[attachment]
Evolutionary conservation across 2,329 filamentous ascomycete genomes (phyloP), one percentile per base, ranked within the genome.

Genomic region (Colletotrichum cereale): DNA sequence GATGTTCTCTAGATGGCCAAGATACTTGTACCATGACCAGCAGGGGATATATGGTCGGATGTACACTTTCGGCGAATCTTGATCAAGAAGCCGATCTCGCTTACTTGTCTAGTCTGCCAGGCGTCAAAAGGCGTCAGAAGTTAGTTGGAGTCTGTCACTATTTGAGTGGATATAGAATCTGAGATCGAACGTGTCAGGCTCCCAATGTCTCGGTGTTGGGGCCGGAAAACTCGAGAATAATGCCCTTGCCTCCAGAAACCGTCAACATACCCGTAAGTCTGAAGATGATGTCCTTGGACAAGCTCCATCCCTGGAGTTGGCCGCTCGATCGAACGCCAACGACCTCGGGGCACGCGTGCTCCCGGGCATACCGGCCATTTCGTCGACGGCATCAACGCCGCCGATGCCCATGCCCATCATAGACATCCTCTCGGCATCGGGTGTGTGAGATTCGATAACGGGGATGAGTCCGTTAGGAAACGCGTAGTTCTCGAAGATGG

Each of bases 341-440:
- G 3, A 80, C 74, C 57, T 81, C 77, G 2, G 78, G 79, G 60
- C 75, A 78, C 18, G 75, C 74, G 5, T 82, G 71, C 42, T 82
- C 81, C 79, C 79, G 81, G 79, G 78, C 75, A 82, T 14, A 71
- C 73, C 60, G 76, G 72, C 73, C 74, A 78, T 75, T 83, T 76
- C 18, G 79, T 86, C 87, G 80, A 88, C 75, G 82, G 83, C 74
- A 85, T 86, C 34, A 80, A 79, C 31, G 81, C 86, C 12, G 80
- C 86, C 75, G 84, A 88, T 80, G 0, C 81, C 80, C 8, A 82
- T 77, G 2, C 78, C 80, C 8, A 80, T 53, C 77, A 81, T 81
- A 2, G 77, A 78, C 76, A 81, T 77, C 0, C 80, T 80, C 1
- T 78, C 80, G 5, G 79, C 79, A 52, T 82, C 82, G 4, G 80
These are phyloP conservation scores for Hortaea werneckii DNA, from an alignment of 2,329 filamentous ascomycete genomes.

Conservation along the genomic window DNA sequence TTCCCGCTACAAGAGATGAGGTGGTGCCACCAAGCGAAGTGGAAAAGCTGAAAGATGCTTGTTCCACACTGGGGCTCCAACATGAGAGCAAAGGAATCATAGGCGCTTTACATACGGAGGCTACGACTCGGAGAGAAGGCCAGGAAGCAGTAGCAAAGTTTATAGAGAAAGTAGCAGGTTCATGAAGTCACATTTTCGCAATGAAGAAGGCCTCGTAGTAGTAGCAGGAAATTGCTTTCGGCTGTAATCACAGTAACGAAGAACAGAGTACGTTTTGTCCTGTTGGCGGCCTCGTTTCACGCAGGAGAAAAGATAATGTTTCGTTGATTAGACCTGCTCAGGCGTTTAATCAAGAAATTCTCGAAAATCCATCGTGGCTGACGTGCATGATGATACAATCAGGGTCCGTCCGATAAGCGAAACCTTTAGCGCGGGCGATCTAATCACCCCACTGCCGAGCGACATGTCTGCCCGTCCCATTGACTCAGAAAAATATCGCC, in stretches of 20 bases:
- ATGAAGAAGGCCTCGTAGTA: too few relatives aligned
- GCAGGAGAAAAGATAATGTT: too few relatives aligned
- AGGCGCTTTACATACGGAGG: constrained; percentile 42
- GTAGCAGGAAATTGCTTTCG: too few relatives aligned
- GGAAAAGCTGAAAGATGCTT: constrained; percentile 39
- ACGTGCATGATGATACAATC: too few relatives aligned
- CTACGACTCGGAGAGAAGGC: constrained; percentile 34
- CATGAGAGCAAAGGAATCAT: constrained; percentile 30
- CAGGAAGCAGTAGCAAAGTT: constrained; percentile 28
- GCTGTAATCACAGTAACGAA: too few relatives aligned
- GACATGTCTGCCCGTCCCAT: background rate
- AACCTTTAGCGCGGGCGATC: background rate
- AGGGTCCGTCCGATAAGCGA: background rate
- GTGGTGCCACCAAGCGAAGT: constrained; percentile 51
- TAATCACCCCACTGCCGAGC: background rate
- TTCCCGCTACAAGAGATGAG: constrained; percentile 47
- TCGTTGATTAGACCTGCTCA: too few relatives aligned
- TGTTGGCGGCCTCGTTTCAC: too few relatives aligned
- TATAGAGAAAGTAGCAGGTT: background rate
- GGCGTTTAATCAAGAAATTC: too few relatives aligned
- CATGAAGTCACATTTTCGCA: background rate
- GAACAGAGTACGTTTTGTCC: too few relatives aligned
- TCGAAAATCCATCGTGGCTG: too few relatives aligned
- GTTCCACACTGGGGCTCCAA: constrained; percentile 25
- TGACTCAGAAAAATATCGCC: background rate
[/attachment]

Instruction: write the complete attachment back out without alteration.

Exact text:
Evolutionary conservation across 2,329 filamentous ascomycete genomes (phyloP), one percentile per base, ranked within the genome.

Genomic region (Colletotrichum cereale): DNA sequence GATGTTCTCTAGATGGCCAAGATACTTGTACCATGACCAGCAGGGGATATATGGTCGGATGTACACTTTCGGCGAATCTTGATCAAGAAGCCGATCTCGCTTACTTGTCTAGTCTGCCAGGCGTCAAAAGGCGTCAGAAGTTAGTTGGAGTCTGTCACTATTTGAGTGGATATAGAATCTGAGATCGAACGTGTCAGGCTCCCAATGTCTCGGTGTTGGGGCCGGAAAACTCGAGAATAATGCCCTTGCCTCCAGAAACCGTCAACATACCCGTAAGTCTGAAGATGATGTCCTTGGACAAGCTCCATCCCTGGAGTTGGCCGCTCGATCGAACGCCAACGACCTCGGGGCACGCGTGCTCCCGGGCATACCGGCCATTTCGTCGACGGCATCAACGCCGCCGATGCCCATGCCCATCATAGACATCCTCTCGGCATCGGGTGTGTGAGATTCGATAACGGGGATGAGTCCGTTAGGAAACGCGTAGTTCTCGAAGATGG

Each of bases 341-440:
- G 3, A 80, C 74, C 57, T 81, C 77, G 2, G 78, G 79, G 60
- C 75, A 78, C 18, G 75, C 74, G 5, T 82, G 71, C 42, T 82
- C 81, C 79, C 79, G 81, G 79, G 78, C 75, A 82, T 14, A 71
- C 73, C 60, G 76, G 72, C 73, C 74, A 78, T 75, T 83, T 76
- C 18, G 79, T 86, C 87, G 80, A 88, C 75, G 82, G 83, C 74
- A 85, T 86, C 34, A 80, A 79, C 31, G 81, C 86, C 12, G 80
- C 86, C 75, G 84, A 88, T 80, G 0, C 81, C 80, C 8, A 82
- T 77, G 2, C 78, C 80, C 8, A 80, T 53, C 77, A 81, T 81
- A 2, G 77, A 78, C 76, A 81, T 77, C 0, C 80, T 80, C 1
- T 78, C 80, G 5, G 79, C 79, A 52, T 82, C 82, G 4, G 80
These are phyloP conservation scores for Hortaea werneckii DNA, from an alignment of 2,329 filamentous ascomycete genomes.

Conservation along the genomic window DNA sequence TTCCCGCTACAAGAGATGAGGTGGTGCCACCAAGCGAAGTGGAAAAGCTGAAAGATGCTTGTTCCACACTGGGGCTCCAACATGAGAGCAAAGGAATCATAGGCGCTTTACATACGGAGGCTACGACTCGGAGAGAAGGCCAGGAAGCAGTAGCAAAGTTTATAGAGAAAGTAGCAGGTTCATGAAGTCACATTTTCGCAATGAAGAAGGCCTCGTAGTAGTAGCAGGAAATTGCTTTCGGCTGTAATCACAGTAACGAAGAACAGAGTACGTTTTGTCCTGTTGGCGGCCTCGTTTCACGCAGGAGAAAAGATAATGTTTCGTTGATTAGACCTGCTCAGGCGTTTAATCAAGAAATTCTCGAAAATCCATCGTGGCTGACGTGCATGATGATACAATCAGGGTCCGTCCGATAAGCGAAACCTTTAGCGCGGGCGATCTAATCACCCCACTGCCGAGCGACATGTCTGCCCGTCCCATTGACTCAGAAAAATATCGCC, in stretches of 20 bases:
- ATGAAGAAGGCCTCGTAGTA: too few relatives aligned
- GCAGGAGAAAAGATAATGTT: too few relatives aligned
- AGGCGCTTTACATACGGAGG: constrained; percentile 42
- GTAGCAGGAAATTGCTTTCG: too few relatives aligned
- GGAAAAGCTGAAAGATGCTT: constrained; percentile 39
- ACGTGCATGATGATACAATC: too few relatives aligned
- CTACGACTCGGAGAGAAGGC: constrained; percentile 34
- CATGAGAGCAAAGGAATCAT: constrained; percentile 30
- CAGGAAGCAGTAGCAAAGTT: constrained; percentile 28
- GCTGTAATCACAGTAACGAA: too few relatives aligned
- GACATGTCTGCCCGTCCCAT: background rate
- AACCTTTAGCGCGGGCGATC: background rate
- AGGGTCCGTCCGATAAGCGA: background rate
- GTGGTGCCACCAAGCGAAGT: constrained; percentile 51
- TAATCACCCCACTGCCGAGC: background rate
- TTCCCGCTACAAGAGATGAG: constrained; percentile 47
- TCGTTGATTAGACCTGCTCA: too few relatives aligned
- TGTTGGCGGCCTCGTTTCAC: too few relatives aligned
- TATAGAGAAAGTAGCAGGTT: background rate
- GGCGTTTAATCAAGAAATTC: too few relatives aligned
- CATGAAGTCACATTTTCGCA: background rate
- GAACAGAGTACGTTTTGTCC: too few relatives aligned
- TCGAAAATCCATCGTGGCTG: too few relatives aligned
- GTTCCACACTGGGGCTCCAA: constrained; percentile 25
- TGACTCAGAAAAATATCGCC: background rate